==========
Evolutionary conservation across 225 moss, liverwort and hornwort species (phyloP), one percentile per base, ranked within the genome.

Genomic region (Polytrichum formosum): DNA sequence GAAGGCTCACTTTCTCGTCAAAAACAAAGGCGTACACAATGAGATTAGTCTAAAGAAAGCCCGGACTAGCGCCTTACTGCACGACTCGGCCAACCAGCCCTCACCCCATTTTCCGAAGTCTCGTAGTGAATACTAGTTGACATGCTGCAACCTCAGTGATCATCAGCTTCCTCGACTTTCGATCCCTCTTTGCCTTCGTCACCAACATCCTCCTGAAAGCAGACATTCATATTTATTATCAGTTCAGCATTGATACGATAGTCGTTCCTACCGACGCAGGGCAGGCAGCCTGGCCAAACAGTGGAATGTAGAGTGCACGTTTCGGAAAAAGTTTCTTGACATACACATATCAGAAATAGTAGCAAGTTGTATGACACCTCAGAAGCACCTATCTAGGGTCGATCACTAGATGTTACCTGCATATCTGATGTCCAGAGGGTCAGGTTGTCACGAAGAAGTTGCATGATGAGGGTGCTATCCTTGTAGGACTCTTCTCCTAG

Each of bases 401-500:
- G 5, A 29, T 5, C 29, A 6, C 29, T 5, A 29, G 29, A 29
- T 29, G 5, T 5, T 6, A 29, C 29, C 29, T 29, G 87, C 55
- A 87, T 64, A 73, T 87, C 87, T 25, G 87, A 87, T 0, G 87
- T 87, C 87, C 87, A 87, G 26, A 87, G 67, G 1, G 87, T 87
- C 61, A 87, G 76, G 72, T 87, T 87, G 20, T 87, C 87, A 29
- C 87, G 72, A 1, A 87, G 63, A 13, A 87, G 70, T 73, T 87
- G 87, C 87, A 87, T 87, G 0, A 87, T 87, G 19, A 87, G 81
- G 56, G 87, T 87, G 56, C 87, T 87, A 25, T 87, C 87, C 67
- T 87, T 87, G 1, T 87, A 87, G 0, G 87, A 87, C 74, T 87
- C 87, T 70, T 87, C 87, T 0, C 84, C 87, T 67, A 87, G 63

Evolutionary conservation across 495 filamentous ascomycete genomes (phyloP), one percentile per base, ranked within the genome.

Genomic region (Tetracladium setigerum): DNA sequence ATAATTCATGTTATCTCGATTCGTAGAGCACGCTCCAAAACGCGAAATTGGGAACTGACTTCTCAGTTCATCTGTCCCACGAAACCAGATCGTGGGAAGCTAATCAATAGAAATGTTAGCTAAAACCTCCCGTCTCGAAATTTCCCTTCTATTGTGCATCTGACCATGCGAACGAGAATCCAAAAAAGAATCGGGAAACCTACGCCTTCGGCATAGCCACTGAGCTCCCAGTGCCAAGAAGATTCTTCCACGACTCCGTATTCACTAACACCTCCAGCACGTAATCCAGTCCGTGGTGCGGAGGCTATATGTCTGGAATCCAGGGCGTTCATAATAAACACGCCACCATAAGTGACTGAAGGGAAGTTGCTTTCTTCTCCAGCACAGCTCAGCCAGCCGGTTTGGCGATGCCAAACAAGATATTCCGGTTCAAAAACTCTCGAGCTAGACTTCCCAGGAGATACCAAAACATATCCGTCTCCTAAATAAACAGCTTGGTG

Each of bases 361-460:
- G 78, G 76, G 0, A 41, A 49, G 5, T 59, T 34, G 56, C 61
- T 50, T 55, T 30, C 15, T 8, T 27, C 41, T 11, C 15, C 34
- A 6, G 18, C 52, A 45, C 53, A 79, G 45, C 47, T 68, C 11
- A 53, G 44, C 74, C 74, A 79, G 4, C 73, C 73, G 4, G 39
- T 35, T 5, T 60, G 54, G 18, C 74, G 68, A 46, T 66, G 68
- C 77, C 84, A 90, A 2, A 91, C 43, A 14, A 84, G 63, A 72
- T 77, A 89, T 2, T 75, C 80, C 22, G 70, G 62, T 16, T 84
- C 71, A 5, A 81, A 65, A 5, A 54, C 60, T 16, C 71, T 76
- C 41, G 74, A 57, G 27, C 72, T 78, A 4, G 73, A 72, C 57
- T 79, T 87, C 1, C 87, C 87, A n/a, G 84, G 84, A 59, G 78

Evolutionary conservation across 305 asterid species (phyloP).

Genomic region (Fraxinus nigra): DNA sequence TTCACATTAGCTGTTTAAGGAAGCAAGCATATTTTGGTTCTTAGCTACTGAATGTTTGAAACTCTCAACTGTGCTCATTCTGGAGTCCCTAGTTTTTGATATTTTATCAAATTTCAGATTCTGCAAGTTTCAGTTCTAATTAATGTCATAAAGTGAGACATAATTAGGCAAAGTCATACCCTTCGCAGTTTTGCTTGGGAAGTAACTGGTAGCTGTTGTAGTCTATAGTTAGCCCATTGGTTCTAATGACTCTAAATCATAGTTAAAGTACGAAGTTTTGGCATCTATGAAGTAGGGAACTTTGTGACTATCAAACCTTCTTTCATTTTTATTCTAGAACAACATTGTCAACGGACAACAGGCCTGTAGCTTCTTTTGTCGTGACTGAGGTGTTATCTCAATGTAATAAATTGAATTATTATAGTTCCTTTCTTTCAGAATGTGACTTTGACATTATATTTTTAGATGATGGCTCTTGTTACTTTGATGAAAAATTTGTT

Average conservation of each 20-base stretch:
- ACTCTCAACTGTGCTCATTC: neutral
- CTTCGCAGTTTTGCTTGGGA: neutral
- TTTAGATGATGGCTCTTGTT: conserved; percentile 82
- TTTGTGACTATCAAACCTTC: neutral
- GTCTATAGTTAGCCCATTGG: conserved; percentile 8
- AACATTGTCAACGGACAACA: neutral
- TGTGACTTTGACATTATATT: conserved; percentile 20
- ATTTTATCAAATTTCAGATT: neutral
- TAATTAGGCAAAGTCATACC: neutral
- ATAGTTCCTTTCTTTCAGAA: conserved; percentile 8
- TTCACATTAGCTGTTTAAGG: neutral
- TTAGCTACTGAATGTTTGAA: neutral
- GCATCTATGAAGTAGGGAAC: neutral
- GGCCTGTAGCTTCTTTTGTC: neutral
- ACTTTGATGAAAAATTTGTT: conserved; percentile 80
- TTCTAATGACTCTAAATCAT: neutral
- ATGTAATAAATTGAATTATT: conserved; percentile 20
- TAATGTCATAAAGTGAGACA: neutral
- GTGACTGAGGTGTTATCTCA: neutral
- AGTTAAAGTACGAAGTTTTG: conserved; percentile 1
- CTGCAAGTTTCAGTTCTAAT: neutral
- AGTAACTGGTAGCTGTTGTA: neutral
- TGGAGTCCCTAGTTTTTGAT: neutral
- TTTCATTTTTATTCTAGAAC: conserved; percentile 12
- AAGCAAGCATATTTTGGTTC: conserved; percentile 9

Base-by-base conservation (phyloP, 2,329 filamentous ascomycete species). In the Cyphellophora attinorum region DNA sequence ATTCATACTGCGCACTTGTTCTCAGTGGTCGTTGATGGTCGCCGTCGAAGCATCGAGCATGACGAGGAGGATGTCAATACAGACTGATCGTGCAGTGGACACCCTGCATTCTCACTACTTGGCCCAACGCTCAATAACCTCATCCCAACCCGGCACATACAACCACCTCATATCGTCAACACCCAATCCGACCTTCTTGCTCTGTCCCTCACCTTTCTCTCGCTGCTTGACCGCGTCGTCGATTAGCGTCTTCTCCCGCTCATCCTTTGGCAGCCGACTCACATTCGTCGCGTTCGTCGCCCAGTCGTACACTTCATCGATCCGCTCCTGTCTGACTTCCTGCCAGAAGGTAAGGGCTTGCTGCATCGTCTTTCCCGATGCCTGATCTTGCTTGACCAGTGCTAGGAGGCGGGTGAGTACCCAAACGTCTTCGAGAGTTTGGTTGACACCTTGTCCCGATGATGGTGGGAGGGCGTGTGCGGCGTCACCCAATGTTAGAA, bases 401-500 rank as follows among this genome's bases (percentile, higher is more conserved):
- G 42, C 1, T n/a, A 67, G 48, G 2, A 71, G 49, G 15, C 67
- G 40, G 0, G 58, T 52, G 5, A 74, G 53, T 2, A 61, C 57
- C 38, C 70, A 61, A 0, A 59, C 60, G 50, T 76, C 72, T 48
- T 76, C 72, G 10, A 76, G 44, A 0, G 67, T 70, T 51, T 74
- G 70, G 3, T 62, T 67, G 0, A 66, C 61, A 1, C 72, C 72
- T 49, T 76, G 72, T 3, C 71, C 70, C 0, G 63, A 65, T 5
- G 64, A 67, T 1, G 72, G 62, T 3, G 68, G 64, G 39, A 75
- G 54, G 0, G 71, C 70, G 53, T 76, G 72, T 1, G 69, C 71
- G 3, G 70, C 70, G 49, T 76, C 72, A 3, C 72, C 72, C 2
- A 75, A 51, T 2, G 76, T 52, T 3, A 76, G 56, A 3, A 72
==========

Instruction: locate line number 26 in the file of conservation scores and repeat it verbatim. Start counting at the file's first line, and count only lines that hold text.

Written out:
- T 79, T 87, C 1, C 87, C 87, A n/a, G 84, G 84, A 59, G 78